Phillip Gentry is the host of “Upstate Outdoors,” broadcast from noon to 2 p.m. Saturdays on WORD 106.3 FM. Contact Gentry at email@example.com.
More Than Two Sides To The Kendall Jones Debate
by Phillip Gentry,posted Jul 21 2014 5:33PM
Last week the internet controversy over Kendall Jones, a 19 year old Texas Tech cheerleader who has dedicated her Facebook site to exhibiting her kills of big game animals in Africa, hit a critical mass as news reports and public response to the issue from both sides of the right-to-hunt debate mounted. Jones has received death threats from site viewers extolling the villainy of her African safaris. The result has been a galvanizing of viewers and a rekindling of the hunter vs anti-hunter debate in the news media.
The antis rally to the side that any and all killing of animals is wrong. Some leeway is afforded when hunters reply with the argument of money that is paid to participate in the safari hunts goes toward conservation and wildlife management, feeding of the local population, and funding law enforcement that keeps poaching of the animals at bay. However, years of cable television documentaries have swayed the general public to the point that many viewers feel that any big game animal is endangered and should never be hunted.
When pressed for an opinion, hunters will take the same stand with big game hunting in Asia and Africa that gun owners take any time a gun issue is presented, basically the right to bear arms (or in this scenario hunt) shall not be infringed.
To the dismay of some, hunters are harder on themselves and their peers than many outsiders suspect. An example of this is white tail deer hunting. The entire group will rally in support of the right to hunt deer but archery-only hunters in the group frequently look down their noses with disdain at gun hunters who use long range, scoped rifles to basically do the same job the archer does with different gear. In these cases, it’s for the end user to determine what is “sport” and what is not.
You also don’t have to travel to Africa or even outside the state to find the same controversy over what level of hunting some find acceptable and others don’t. For the last 6 or 7 years, the SCDNR has operated a lottery draw system for hunters to apply for tags to hunt alligators in the lower part of the state. Once an endangered species, the American alligator has rebounded back to sustainable populations where the number of human/alligator encounters often makes the news. Wildlife management officials have sought to control the rising population of alligators by allowing limited harvest of these animals.
Regardless of the science behind the motive, anti-hunters frequently come out against the state’s alligator hunters who hunt and harvest a particularly large specimen that garners enough attention to make it into the mainstream media.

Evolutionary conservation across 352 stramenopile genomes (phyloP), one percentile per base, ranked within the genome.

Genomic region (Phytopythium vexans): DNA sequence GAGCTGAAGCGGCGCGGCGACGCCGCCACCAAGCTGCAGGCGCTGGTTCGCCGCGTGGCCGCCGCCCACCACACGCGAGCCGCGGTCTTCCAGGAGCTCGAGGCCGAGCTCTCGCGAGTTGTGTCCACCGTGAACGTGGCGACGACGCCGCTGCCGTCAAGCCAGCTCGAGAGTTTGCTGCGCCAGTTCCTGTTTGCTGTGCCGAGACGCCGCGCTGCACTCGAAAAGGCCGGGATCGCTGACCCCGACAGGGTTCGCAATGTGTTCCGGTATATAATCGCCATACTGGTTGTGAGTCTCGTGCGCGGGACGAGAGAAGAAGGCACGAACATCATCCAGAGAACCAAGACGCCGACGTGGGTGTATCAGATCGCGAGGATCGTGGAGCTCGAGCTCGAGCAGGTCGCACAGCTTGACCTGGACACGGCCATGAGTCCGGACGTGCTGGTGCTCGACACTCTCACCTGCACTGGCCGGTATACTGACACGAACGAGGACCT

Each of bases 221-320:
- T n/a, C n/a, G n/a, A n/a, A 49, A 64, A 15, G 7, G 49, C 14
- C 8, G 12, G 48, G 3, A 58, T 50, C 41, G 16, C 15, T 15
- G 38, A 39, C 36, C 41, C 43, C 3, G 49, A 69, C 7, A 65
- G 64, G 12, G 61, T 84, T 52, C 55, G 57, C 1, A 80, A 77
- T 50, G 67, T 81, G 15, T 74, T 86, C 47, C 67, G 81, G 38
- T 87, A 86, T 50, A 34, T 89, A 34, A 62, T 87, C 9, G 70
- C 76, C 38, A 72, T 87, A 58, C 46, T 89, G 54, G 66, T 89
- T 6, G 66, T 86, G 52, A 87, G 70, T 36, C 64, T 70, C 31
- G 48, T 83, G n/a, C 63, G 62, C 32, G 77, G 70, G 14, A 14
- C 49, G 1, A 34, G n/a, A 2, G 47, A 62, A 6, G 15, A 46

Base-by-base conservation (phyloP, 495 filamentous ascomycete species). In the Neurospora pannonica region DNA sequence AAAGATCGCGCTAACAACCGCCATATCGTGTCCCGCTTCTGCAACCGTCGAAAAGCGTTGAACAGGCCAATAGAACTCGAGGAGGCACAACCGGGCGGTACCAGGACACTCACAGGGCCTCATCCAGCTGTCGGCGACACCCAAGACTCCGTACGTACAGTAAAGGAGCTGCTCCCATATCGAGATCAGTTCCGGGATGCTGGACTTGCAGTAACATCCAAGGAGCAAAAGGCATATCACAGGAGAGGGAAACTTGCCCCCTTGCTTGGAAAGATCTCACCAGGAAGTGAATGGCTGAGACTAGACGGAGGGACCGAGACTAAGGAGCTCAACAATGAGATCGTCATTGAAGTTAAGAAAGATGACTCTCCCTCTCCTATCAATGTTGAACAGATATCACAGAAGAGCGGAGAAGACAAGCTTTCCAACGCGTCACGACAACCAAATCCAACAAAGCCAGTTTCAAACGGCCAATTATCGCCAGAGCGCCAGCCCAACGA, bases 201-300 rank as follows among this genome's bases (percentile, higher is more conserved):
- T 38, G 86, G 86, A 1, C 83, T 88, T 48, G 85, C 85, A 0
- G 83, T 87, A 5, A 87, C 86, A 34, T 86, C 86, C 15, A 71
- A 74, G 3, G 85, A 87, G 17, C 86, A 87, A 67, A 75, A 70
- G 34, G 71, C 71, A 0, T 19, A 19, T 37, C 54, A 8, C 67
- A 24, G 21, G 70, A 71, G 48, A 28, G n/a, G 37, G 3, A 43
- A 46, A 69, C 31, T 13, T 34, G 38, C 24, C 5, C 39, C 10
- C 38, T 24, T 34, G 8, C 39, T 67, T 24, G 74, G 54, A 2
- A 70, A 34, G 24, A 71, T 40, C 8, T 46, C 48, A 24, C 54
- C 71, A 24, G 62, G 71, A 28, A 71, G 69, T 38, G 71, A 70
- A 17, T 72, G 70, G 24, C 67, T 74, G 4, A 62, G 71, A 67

An additional hotly contested example is the legal hunting of black bears in both the Upstate and Low Country where biologists cite that number of black bears in the Appalachian chain has reached or exceeded the social carrying capacity. Two week long seasons for bear hunting in the Upstate are provided by the DNR and likewise, when news and photos of bears harvested by hunters hits the mainstream media, the outcry over killing “cute and cuddly” or “defenseless creatures” always rears it’s head.
One side of the Jones debate that even divides the general hunting population is that African safaris costs range in the tens if not hundreds of thousands of dollars for one single animal. Most hunters don’t have that kind of money to spend on a sport and simply write Jones off as a spoiled rich girl out spending Daddy’s money.
The subject of fair chase rarely arises when connected to African safaris. American hunters who hunt high-fence or pen-raised animals for sport are placed on a lower social hierarchy by both the hunting and general public. These areas are maintained as private preserves and the cost to hunt within, as well as the likelihood of success, are high.
Perhaps the general public nor the anti’s would be so quick to judge Jones if she were truly a Sheena Of The Jungle who scouted, patterned, and then stalked and hunted her African prey without the aid of outfitters, guides, and the like. In the meantime, it’s an issue that neither side is likely to sway the opinion of the other over.
In Other News
According to a wildlife biologist with the S.C. Department of Natural Resources, dove hunters still have time to plant fields to attract doves during the upcoming season. The Upstate has an abundant population of resident mourning doves and the best way to attract the speedy, acrobatic birds is to plant an abundance of good dove foods in an environment conducive to feeding by doves.
Individuals interested in dove field planting recommendations should contact the S.C. Department of Natural Resources (DNR) Small Game Project in Columbia at (803) 734-3609 or their local regional wildlife biologist. A planting guide for dove hunters is available, as is the South Carolina Migratory Game Bird Hunting Guidebook which contains information on field preparation and frequently asked questions.